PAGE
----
Popular Music Of The Olden Time Vol 1

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34                                                 ENGLISH MINSTRELSY.
A baggepipe cowde he blowe and sowne [sound], And therewithal he brought us out of towne." "
Of the Pardoner (line 674 to 676) :—
" Ful lowde he sang, ' Come hider, love, to me' This Sompnour bar[e] to him a stif burdoun,b Was never trompe [trumpet] of half so gre[a]t a sown" (sound).
Of the poor scholar, Nicholas (line 3213 to 3219) :— " And al above ther lay a gay sawtrye [psaltry], On which he made, a-nightes, melodye So swetely, that al the chambur rang : And Angehis ad Virginem he sang. And after that he sang The Kyngds note; Ful often blessed was his mery throte." Of the Carpenter's Wife (lines 3257 and 8) :—
" But of her song, it was as lowde and yerne [brisk] As eny swalwe [swallow] chiteryng on a berne" [barn]. Of the Parish Clerk, Absolon (lines 3328 to 3335) :— " In twenty manners he coude skip and daunce, After the schole of Oxenfordfe tho, And with his legges casten to and fro ; And pleyen songes on a small Mubible" [Rebec], Ther-to he sang som tyme a lowde quynyble ;d And as reel coude he pleye on a giterne: In al the toun nas [nor was] brewhousne taverne That he ne visited with his solas" [solace].
He serenades the Carpenter's Wife, and we have part of his song (lines 3352—64): " The moone at night fill cleer and bright^ schoon, And Absolon his giterne hath i-take,.
For paramours he seyde he wold awake.....
He syngeth in hys voys gentil and 6mal— ' Now, deere lady, if thi wille be, I pray you that ye wol rewe [have compassion] on me.' Full wel acordyng to his gyternyng, This carpenter awook, and herde him syng."
Of the Apprentice in the Cook's Tale, who plays both on the ribible and gitterne: " At every brideale wold he synge and hoppe ; He loved bet [better] the taverne than the schoppe."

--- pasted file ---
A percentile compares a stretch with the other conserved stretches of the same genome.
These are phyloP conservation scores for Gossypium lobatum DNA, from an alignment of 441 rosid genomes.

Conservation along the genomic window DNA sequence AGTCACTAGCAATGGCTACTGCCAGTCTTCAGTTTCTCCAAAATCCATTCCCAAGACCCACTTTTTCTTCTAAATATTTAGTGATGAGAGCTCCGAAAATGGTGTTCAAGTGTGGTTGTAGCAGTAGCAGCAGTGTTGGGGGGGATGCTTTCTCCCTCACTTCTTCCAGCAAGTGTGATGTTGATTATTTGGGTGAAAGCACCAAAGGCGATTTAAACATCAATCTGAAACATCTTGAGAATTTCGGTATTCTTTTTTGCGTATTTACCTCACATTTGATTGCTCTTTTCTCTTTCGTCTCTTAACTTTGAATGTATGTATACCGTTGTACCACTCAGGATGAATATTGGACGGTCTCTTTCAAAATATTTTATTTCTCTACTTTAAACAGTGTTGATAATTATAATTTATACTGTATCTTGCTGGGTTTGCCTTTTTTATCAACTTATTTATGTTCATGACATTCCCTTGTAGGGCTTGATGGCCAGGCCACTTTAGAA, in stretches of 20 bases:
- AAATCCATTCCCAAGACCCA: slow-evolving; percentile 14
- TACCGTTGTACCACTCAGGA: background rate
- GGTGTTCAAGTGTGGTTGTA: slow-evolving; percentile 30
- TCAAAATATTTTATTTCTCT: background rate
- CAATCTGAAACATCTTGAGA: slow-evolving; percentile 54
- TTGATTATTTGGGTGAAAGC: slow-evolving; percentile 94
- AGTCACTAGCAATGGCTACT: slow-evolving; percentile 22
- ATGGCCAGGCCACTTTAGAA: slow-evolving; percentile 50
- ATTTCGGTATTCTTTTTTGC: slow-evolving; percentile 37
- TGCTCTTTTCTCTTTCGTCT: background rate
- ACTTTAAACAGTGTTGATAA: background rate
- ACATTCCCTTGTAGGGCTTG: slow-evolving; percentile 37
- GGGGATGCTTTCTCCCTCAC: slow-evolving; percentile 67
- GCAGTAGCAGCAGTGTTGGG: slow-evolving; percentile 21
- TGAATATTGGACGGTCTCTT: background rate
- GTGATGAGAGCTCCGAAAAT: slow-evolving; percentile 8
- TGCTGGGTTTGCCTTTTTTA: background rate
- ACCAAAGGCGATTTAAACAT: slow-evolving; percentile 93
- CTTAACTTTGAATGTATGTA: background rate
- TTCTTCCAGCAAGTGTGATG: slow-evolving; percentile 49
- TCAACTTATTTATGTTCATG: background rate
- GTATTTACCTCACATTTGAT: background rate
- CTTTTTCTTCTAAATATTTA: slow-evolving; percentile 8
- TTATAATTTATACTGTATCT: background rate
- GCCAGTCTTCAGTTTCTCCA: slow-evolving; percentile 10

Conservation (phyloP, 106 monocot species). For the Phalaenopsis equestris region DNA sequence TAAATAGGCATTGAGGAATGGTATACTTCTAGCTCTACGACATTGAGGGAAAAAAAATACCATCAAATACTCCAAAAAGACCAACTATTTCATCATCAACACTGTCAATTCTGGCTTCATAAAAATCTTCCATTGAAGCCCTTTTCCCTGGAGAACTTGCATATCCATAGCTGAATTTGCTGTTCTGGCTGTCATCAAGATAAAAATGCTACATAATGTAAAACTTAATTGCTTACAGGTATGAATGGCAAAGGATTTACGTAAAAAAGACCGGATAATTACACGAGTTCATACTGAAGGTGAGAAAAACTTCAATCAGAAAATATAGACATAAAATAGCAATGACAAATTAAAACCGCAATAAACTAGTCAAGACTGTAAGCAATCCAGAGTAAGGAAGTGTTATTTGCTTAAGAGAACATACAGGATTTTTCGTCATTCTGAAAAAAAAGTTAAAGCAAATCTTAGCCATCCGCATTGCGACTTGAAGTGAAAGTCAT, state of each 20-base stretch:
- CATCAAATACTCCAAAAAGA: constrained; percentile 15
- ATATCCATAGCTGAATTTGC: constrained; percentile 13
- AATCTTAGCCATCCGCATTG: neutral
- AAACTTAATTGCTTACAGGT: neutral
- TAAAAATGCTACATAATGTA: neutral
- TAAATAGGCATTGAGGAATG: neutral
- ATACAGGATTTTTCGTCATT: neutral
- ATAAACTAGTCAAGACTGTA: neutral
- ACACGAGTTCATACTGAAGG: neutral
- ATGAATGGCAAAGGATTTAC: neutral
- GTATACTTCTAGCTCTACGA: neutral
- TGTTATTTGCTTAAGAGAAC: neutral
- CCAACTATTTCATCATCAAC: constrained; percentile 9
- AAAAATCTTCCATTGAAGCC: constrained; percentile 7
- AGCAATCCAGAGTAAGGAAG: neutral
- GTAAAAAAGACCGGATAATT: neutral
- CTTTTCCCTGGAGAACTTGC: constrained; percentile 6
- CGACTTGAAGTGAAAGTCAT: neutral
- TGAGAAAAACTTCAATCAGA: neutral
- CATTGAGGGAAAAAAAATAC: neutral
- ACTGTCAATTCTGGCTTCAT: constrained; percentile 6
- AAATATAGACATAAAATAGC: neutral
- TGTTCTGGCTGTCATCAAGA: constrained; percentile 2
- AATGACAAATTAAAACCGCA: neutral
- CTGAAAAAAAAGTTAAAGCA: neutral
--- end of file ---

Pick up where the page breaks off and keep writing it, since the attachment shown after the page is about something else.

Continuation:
» A curious reason for the use of the Bagpipe in Pil­grimages will he found in State Trials—Trial of William Thorpe. Henry IV., an. 8, shortly after Chaucer's death. " I say to thee that it is right well done, that Pilgremys have with them Doth Syngers, and also Pipers, that whan one of them, thatgoethbar[e]fo[o]te, strikethhis too upon a stone, and hurteth hym sore, and maketh hym to blede; it is well done that he orhisfel[l]owhegyn than aSonge, or else take out of his bosome a Baggepype for to drive away with soche myrthe the hurte of his felow."
1 This Sompnour (Sumner or Summon'r to the Eccle­siastical Courts, now called Apparitor) supported him by
singing the burden, or bass, to his song in a deep loud voice. Bourdon is the French for Drone; and Foot, I Undersong, and Burden mean the same thing, although Burden was afterwards used in the sense of Ditty, or any line often recurring in a song, as will be seen here­after.
0 Ribible (the diminutive of Ribibe or Rebec) is a small fiddle with three strings.
d To sing a "quinible" means to descant by singing fifths on a plain-song, and to sing a '* quatrlhle" to des­cant by fourths. The latter term Is used by Comish in his Treatise between Trowthe and Enformacion. 1528.